Transport for London (TfL) has said it is working with the police to minimise the impact of new security barriers on bridges in the capital after campaigners raised concern over their impact on cyclists.
Last week the Metropolitan Police installed barriers on a number of bridges in London, following the terror attack at London Bridge and the earlier attack at Westminster, both of which began with terrorists driving vehicles onto the pavement on bridges.
In some cases, such as on Blackfriars and Vauxhall bridges, there are both barriers to separate cycle lanes and pavements from the main highway and barriers at each end restricting access onto and off the bridge.
On Tuesday, BBC London transport correspondent Tom Edwards described the situation on Blackfriars Bridge as an ‘absolute shambles’, with thousands of cyclists having to squeeze through one lane.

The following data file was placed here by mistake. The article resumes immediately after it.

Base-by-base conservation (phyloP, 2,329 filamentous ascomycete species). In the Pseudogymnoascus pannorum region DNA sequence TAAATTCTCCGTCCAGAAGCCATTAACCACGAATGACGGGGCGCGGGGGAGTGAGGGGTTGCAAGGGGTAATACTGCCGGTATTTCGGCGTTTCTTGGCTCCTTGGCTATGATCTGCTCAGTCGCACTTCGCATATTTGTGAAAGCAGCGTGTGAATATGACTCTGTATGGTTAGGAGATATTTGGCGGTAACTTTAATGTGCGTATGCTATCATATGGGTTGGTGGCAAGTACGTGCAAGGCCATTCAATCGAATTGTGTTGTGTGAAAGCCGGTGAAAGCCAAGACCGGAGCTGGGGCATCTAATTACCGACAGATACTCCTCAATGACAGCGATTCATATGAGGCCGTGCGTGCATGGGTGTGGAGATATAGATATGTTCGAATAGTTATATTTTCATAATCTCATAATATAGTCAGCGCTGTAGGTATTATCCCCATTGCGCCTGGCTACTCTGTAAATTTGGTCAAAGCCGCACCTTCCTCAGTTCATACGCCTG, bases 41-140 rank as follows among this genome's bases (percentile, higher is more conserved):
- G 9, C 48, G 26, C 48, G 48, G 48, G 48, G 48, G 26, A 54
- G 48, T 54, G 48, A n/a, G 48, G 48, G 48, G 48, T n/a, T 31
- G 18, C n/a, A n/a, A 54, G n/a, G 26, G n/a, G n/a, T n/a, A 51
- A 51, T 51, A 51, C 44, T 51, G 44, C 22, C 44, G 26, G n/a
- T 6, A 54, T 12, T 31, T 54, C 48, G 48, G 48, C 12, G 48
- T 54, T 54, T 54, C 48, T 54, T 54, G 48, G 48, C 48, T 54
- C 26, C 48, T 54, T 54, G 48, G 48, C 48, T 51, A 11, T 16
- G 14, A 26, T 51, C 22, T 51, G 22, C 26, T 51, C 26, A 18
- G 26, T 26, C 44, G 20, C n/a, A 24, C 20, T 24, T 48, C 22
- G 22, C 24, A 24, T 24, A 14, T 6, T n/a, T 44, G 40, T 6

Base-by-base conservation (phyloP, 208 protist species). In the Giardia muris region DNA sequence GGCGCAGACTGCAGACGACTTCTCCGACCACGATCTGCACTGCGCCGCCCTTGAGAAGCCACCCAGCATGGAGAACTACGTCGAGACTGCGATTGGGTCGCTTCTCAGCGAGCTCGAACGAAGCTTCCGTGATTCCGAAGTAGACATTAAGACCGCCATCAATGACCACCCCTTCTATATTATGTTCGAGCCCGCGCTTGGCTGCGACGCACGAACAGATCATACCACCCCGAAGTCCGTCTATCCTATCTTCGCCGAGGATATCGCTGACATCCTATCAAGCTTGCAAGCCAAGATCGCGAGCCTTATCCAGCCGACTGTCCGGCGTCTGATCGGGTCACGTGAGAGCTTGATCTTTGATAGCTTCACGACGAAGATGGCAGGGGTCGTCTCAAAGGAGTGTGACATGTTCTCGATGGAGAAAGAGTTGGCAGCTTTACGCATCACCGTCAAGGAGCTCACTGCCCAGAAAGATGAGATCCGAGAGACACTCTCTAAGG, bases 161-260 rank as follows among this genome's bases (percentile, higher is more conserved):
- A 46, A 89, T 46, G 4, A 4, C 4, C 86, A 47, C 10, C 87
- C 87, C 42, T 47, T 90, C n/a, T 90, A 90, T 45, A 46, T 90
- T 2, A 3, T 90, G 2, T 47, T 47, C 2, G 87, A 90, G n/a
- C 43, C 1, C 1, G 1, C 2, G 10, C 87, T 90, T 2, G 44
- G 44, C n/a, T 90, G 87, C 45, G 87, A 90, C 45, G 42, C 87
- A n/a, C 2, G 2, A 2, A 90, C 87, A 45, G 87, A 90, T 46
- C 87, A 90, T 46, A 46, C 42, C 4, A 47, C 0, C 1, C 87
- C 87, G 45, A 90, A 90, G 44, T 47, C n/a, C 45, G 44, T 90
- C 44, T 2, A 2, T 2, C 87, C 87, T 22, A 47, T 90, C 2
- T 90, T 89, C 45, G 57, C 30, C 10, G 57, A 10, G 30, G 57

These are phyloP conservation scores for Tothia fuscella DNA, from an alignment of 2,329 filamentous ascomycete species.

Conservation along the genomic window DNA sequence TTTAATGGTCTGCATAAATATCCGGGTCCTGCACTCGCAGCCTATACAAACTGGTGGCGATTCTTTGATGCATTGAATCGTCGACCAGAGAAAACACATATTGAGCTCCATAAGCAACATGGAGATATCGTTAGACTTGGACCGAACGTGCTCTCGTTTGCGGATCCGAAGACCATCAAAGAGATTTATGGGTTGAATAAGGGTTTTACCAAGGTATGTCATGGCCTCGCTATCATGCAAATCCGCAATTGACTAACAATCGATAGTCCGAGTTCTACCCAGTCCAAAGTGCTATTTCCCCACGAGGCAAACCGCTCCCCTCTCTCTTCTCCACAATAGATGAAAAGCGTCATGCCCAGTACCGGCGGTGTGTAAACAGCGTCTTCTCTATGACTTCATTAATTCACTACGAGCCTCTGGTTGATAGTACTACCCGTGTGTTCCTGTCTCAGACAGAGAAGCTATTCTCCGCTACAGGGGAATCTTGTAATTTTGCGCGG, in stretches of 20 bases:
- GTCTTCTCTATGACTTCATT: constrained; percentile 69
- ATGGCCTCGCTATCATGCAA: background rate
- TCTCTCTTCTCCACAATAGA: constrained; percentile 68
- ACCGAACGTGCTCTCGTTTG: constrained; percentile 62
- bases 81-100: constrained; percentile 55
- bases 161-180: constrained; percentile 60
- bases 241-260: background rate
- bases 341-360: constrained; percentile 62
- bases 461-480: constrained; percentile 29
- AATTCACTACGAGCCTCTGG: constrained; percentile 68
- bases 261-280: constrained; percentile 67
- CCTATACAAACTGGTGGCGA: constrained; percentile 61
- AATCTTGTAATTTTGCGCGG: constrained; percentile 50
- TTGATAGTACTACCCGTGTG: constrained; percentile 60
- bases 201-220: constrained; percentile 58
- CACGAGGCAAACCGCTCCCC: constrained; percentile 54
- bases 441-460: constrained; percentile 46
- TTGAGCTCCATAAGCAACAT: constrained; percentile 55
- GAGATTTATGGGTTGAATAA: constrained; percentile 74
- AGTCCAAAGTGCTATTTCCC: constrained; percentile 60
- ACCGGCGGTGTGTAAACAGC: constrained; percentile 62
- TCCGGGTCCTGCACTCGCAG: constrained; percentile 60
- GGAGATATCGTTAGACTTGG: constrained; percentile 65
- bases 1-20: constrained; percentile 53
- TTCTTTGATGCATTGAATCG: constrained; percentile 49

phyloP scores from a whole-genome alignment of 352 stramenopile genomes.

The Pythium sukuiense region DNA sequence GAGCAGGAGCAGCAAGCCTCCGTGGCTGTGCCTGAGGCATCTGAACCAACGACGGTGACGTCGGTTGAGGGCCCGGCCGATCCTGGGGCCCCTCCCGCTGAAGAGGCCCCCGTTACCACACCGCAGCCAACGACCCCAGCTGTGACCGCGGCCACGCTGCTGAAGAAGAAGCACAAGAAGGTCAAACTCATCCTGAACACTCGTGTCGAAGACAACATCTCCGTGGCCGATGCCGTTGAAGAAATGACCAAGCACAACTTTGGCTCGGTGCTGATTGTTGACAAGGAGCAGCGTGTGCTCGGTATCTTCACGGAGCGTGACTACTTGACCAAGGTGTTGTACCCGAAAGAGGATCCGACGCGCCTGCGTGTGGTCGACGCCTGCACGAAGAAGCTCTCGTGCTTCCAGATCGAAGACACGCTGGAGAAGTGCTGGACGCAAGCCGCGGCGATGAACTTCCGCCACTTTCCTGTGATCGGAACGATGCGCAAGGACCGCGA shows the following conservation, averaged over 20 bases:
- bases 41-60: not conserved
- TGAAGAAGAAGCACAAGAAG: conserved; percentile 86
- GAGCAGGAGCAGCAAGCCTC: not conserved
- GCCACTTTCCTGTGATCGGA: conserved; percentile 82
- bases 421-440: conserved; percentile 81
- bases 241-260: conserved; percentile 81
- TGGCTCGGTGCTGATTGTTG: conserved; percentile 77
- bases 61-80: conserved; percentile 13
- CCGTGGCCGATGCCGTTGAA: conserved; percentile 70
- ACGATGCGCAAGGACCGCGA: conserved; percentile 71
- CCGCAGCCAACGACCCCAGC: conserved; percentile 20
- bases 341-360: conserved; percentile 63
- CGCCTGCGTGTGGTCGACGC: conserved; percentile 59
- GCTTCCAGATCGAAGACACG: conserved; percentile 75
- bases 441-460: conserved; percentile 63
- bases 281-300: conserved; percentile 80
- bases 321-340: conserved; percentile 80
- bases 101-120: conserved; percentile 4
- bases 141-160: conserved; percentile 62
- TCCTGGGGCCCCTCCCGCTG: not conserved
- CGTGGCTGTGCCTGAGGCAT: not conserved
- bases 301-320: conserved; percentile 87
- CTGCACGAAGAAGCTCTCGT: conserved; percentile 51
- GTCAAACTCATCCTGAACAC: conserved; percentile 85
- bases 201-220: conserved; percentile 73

Both Cycling UK and the London Cycling Campaign have raised concerns about the issue, which is also affecting pedestrians.
A TfL spokesperson said: ‘The Met has installed barriers to increase security on London’s busiest bridges. We are working with them to ensure that these barriers affect cyclists and pedestrians as little as possible, while ensuring the security of all road users.’
A spokesperson for the Metropolitan Police said: ‘We recognise the public is anxious about security following the terrorist attacks in London, and we want to reassure them that we are taking precautions to make the capital a safe place for people to live, work and visit.
‘The barriers are intended to increase security on what are some of London’s busiest bridges. They are designed specifically for hostile vehicle mitigation and are a national asset used around the UK.
‘We are considering the use of barriers and other security measures at locations across London.’